Thursday, 18 October 2012

Anti Cyber Bullying - Amanda Todd

Like any other media-involved story, Amanda Todd's is filled with emphasis to encourage interest and leads to misinform reader.

I believe that regardless of what the real story is, the underlying message is important.  As any parent, cyber bullying is a big concern and I want to be as informed as possible so that I can raise my kids without ignorance.

I discussed Amanda's story with my 10 year old step-son Mason.  I didn't go into scary details; I just informed him that she exposed herself online to an individual that tormented her with it.  That putting something on the internet is permanent and doesn't just disappear.  

I bought a computer armour this summer to hide my desktop in the kitchen.  So whenever the kids are on it, they need permission and I can see everything that happens; whenever it's out of use, I can hide it behind doors.  I know how to check the history when it comes time to monitor him closer.

11 Facts About Cyber Bullying

  1. Nearly 43% of kids have been bullied online. One in four has had it happen more than once.
  2. One in three teens has experienced cyber-threats online.
  3. Nine out of ten middle school students have had their feelings hurt online.
  4. About 75% have visited a website bashing another student.
  5. Four out of ten middle school students have had their password(s) stolen and changed by a bully who then locked them out of their own account or sent communications posing as them.
  6. The psychological and emotional outcomes of cyber bullying are similar to real-life bullying outcomes, except for the reality that with cyber bullying there is often no escape. School ends at 3 p.m., while the Internet is available all the time.
  7. Over 80% of teens use a cell phone regularly, making it the most common medium for cyber bullying.
  8. Girls are about twice as likely as boys to be victims and perpetrators of cyber bullying.
  9. About 58% of kids admit someone has said mean or hurtful things to them online. More than four out of ten say it has happened more than once.
  10. 90% of victims will not inform a parent or trusted adult of their abuse.
  11. Cyber bullying has increased in recent years. In a national survey of 10-17 year olds, twice as many children indicated they had been victims and perpetrators.

How Parents Can Help

If you discover that your child is being cyberbullied, talk to him or her about any experiences you have had in your childhood. This can help your child feel less alone. Let your child know that it's not his or her fault, and that bullying says more about the bully than the victim. Talking to teachers or school administrators also may help, but take cues from your child.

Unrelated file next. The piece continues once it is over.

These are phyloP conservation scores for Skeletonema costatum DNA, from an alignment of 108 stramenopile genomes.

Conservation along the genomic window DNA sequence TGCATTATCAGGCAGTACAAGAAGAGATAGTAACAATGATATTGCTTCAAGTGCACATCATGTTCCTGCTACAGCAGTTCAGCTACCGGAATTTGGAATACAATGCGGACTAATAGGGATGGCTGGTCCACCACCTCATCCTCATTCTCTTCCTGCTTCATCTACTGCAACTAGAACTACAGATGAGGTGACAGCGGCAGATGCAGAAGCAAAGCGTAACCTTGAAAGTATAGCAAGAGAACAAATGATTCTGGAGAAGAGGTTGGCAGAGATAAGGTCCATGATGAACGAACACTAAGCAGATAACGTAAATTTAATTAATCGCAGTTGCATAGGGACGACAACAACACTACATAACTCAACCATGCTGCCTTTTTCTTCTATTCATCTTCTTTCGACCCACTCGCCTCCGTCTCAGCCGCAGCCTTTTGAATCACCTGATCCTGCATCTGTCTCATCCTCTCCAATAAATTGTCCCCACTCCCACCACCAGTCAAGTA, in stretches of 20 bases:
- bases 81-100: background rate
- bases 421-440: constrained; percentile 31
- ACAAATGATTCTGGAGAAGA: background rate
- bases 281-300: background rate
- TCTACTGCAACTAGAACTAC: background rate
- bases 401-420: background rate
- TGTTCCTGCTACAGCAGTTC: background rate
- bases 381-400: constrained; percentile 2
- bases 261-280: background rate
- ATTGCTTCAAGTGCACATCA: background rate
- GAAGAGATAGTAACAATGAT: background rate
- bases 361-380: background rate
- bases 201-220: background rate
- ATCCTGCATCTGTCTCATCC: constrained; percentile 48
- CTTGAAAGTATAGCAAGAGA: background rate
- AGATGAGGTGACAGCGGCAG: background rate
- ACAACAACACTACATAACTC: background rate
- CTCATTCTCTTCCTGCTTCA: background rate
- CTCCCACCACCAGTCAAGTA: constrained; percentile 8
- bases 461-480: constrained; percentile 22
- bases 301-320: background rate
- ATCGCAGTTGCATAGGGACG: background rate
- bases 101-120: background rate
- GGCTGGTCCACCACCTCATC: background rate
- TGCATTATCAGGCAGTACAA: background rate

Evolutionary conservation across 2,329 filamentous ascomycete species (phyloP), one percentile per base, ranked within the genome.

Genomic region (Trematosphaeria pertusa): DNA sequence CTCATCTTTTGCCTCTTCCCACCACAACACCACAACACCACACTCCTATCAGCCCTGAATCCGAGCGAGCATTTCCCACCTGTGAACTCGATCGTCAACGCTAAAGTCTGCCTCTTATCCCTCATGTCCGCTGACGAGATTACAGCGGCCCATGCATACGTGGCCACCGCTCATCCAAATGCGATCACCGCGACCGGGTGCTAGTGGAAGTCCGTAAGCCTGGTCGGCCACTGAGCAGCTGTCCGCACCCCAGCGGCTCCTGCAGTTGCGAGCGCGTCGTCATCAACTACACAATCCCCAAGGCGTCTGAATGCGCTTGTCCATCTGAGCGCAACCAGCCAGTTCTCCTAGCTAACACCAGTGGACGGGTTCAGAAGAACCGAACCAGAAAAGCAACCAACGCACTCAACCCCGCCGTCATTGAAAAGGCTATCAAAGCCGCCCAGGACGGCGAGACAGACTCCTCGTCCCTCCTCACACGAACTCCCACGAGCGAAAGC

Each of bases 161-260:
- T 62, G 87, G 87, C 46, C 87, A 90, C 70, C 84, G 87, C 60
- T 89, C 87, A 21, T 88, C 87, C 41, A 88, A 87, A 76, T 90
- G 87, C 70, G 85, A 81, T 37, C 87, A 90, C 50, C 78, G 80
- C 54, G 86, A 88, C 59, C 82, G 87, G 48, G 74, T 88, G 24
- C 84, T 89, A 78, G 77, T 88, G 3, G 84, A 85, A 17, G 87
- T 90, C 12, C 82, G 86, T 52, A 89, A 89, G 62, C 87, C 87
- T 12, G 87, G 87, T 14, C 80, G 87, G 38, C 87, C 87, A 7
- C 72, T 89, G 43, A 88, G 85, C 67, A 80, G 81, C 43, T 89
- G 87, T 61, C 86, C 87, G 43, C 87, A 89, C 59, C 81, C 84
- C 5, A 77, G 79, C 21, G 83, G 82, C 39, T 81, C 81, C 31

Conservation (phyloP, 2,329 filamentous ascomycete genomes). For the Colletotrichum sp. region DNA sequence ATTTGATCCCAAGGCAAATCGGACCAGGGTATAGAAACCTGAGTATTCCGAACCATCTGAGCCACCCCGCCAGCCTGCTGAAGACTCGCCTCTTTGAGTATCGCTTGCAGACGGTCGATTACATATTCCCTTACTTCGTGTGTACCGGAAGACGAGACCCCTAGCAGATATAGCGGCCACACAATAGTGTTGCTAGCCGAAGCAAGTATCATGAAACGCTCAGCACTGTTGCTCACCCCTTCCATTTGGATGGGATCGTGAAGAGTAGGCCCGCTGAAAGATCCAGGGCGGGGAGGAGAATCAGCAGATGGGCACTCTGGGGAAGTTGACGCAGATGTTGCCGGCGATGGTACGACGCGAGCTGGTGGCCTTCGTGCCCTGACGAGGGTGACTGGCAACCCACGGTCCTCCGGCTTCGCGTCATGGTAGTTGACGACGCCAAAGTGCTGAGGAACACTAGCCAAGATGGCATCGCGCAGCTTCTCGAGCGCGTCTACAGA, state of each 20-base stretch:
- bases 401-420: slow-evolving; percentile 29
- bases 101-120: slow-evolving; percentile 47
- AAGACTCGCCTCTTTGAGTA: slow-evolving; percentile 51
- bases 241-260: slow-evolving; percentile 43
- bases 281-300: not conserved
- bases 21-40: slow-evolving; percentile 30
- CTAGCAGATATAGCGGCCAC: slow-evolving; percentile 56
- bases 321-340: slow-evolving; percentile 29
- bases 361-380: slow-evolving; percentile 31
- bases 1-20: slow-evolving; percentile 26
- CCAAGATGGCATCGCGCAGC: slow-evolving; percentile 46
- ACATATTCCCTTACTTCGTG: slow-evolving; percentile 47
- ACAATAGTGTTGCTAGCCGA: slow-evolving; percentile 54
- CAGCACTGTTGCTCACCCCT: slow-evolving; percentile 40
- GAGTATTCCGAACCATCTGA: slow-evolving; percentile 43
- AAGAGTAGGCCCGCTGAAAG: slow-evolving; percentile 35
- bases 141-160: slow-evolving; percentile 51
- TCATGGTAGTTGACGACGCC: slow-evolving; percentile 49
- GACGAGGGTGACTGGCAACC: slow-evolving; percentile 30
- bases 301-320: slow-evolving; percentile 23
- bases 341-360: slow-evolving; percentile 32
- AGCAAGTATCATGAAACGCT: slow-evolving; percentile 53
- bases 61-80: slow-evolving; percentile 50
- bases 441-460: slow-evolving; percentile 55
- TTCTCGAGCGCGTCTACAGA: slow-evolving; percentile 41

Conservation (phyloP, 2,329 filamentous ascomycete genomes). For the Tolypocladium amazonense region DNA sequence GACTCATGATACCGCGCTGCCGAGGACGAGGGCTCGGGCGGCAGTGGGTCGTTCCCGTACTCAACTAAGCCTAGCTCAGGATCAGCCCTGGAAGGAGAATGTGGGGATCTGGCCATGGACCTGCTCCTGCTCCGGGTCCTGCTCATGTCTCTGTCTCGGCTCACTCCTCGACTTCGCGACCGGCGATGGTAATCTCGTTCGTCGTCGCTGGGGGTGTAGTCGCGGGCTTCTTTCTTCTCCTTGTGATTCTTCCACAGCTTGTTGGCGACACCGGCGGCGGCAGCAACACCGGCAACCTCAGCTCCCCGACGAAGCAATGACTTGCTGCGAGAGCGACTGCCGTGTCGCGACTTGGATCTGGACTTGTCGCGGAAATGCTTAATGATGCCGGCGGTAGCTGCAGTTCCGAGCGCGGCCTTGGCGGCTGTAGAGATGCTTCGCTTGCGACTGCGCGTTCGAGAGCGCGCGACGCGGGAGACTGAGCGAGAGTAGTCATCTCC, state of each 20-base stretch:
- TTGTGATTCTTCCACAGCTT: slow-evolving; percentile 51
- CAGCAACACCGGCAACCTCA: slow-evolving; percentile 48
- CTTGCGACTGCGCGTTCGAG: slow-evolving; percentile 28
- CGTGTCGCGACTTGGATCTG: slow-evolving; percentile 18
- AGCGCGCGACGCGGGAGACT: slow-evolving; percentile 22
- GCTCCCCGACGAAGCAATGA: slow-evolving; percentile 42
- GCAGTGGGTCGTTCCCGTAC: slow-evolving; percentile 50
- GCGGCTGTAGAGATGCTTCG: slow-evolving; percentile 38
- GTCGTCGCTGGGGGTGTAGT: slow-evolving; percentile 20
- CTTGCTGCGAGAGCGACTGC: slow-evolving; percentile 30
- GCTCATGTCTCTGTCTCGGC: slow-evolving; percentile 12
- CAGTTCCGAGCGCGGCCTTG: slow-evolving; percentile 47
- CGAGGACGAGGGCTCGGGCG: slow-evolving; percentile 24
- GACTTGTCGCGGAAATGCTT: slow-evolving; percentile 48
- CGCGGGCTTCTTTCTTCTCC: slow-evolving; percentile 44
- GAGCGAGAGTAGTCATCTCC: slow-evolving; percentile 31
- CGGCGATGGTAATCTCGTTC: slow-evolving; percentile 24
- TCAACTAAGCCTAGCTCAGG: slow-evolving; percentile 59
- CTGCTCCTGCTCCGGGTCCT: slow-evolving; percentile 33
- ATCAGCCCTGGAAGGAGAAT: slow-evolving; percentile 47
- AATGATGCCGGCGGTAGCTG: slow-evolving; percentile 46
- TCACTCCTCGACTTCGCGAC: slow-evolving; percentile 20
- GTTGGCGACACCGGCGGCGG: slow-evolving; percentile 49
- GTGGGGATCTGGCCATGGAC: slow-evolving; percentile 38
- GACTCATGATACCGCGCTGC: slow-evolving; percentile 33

Many schools, school districts, and after-school clubs have established protocols for responding to cyberbullying; these vary by district and state. But before reporting the problem, let your child know that you plan to do so, as he or she could have concerns about "tattling" and might prefer that the problem be handled privately.
Other measures to try:
  • Block the bully. Most devices have settings that allow you to electronically block emails, IMs, or text messages from specific people.
  • Limit access to technology. Although it's hurtful, many kids who are bullied can't resist the temptation to check websites or phones to see if there are new messages. Keep the computer in a public place in the house (no laptops in children's bedrooms, for example) and limit the use of cell phones and games. Some companies allow you to turn off text messaging services during certain hours. And, most websites and phones provide the option for parental controls, which provide parents with access to their children’s messages and online life.
  • Know your kids' online world. Check their postings and the sites kids visit, and be aware of how they spend their time online. Talk to them about the importance of privacy and why it's a bad idea to share personal information online, even with friends. Encourage them to safeguard passwords. Write up cell phone and social media contracts that you are willing to enforce.
  • Look to the web for resource and support information about cyberbullying.
If your son or daughter agrees, you may also arrange for mediation with a therapist or counselor at school who can work with your child and/or the bully.

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